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About Daybright

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    Hive Mind Larvae
  1. Thank you very much for all the responses so far! I think it's a good point that APs aren't the only path to college admission. I mentioned them because that was something that my husband and I both did as teenagers, him in public school and me at home as a convenient way of obtaining outside validation, and they make a relatively clear target. But dmmetler, I found your description of your daughter's science path very interesting -- we would definitely be open to something more specialized and research-based. DD6 is currently pretty obsessed with dinosaurs (and generally loves "fact books", especially about animals), and we are happy to encourage that interest. We just want to make sure she also gets a good general knowledge base. I definitely like the idea of incorporating a lot of hands-on elements, whether that's experiments, models or other craft projects. I am pretty excited about this aspect of homeschooling. I look forward to seeing any other suggestions as we get ourselves organized. 🙂
  2. Hi! My husband and I are just starting to homeschool our kids, and we are trying to get ourselves organized. Our oldest just finished kindergarten at the local public elementary school, and although she liked it, we were not satisfied with the academic experience (she's an advanced reader, and we've been working on math at home with her; she's working on fractions, exponents, negative numbers -- even the advanced/gifted program teachers don't seem to understand why we would introduce her to these concepts at her age). We can do better. One of our goals in teaching our kids is to make sure that they are prepared for admission to a selective college, when the time comes. (We understand that they might choose another path, but we want to make sure it's a choice, not a lack of options.) Presumably this will mean lots of AP classes in high school (or potentially earlier). I am not too worried about planning for math, because it builds on itself in a pretty logical way. Similarly for English -- it's not quite as clear-cut in my mind, but it's still a natural progression of skills in comprehension, vocabulary, composition, etc. When we get to science and social science, though, I am a lot less certain about how to set benchmarks to make sure we stay "on track", given the wide range of topics that fall into each category. I could look up the Common Core standards for each grade level and say, OK, we want to do 1.5 years of material each year, or something like that, but I'm not sure if that is the most sensible approach. I was homeschooled myself growing up, and I don't think we did too much formal stuff for science/social science in the elementary grades, but looking back, I do recognize that there were a few gaps, things we just neglected to cover. I'm hoping to avoid that for my own kids by planning ahead. Does anyone have thoughts on these issues?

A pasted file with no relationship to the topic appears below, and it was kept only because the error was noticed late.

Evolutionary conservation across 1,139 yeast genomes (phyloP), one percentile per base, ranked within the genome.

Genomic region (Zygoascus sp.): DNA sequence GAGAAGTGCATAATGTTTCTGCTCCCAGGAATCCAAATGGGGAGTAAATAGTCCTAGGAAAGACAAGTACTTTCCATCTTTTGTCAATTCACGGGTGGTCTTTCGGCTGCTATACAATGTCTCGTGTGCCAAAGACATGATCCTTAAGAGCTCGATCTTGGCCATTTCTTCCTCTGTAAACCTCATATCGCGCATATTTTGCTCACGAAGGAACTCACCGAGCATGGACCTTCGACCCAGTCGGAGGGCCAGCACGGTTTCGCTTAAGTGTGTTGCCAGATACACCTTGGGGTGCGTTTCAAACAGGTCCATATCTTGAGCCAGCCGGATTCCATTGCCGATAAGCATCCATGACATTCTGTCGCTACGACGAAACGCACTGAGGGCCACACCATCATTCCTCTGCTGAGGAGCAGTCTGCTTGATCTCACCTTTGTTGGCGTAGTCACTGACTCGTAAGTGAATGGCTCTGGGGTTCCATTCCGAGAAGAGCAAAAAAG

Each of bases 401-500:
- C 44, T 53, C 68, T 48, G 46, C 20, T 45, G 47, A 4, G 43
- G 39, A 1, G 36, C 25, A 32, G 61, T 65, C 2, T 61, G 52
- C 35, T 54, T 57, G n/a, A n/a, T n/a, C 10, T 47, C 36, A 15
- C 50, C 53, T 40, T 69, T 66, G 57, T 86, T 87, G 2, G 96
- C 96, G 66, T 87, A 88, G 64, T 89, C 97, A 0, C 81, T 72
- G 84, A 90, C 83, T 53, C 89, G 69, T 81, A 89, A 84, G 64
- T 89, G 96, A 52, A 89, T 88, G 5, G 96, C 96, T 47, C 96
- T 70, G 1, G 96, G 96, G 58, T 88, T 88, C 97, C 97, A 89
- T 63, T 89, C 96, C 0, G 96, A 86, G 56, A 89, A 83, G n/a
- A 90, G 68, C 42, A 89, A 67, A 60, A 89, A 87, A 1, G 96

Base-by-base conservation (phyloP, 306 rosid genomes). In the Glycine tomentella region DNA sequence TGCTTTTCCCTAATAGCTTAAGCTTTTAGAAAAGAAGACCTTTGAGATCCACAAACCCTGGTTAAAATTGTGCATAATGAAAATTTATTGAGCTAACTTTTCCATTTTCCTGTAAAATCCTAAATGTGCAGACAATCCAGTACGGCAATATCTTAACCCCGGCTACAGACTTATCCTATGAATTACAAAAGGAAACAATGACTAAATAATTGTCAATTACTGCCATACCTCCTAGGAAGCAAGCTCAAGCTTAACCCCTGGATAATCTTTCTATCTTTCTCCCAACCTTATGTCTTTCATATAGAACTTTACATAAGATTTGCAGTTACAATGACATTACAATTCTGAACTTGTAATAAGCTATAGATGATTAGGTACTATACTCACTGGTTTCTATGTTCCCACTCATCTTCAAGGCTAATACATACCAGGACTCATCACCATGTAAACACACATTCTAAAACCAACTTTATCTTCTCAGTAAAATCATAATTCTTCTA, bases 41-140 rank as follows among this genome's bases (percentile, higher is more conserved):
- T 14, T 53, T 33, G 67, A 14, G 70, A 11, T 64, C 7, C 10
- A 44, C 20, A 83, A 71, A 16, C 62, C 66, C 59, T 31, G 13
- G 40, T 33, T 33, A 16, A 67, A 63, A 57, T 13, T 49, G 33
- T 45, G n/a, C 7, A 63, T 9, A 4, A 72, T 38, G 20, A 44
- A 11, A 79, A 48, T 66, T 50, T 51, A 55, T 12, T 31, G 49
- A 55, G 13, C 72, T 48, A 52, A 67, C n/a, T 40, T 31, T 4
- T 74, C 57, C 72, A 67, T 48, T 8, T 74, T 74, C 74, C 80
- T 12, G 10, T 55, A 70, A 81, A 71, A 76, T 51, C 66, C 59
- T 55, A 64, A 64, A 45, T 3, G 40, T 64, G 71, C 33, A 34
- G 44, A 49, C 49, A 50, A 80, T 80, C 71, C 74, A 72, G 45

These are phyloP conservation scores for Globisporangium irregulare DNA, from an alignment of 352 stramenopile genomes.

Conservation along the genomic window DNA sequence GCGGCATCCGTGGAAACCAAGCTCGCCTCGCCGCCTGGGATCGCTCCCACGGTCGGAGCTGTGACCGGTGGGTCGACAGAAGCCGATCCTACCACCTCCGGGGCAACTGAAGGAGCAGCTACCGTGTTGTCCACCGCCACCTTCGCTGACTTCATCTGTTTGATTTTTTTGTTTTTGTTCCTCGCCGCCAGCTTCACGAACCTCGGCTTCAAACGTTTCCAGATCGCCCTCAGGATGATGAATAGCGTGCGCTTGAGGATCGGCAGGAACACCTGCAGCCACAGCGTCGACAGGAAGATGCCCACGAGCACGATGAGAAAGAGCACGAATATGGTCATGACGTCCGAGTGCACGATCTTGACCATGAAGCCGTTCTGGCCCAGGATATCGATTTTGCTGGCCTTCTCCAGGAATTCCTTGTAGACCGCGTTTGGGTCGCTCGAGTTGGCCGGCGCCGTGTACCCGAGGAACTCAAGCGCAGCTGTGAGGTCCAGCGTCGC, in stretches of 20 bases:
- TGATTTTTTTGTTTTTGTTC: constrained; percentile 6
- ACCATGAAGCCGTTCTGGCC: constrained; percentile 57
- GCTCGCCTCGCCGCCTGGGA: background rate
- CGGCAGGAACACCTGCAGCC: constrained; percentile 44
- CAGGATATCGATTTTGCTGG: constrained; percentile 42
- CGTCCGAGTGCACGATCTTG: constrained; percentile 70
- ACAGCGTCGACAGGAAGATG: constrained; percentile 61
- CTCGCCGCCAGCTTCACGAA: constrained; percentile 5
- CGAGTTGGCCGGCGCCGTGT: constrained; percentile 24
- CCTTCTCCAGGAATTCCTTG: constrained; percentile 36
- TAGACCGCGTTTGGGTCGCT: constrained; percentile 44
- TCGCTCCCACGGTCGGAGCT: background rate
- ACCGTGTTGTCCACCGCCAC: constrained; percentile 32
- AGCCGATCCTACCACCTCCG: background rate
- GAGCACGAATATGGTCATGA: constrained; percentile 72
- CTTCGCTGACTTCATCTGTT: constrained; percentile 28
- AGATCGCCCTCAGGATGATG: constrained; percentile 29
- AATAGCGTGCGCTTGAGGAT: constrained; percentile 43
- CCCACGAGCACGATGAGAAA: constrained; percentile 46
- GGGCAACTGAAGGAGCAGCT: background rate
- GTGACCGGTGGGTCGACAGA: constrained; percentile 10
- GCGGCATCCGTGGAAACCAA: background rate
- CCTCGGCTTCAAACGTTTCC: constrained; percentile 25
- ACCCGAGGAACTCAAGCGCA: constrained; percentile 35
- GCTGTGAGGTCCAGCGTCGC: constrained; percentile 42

3. Hi! My husband and I live in North Carolina with our four daughters, currently ages 6/4/2/0. I was homeschooled growing up, and he went to public school. Our oldest just finished kindergarten at the local public elementary, but although she enjoyed it (playing with friends, lots of craft projects), they weren't challenging her academically, so we are planning to keep her at home next year. We hope that in addition to giving us more opportunity to help her (and her younger sisters) learn, this will also allow us to travel more as a family. I am excited about this new phase in our family life, just want to make sure we do right by our kids.
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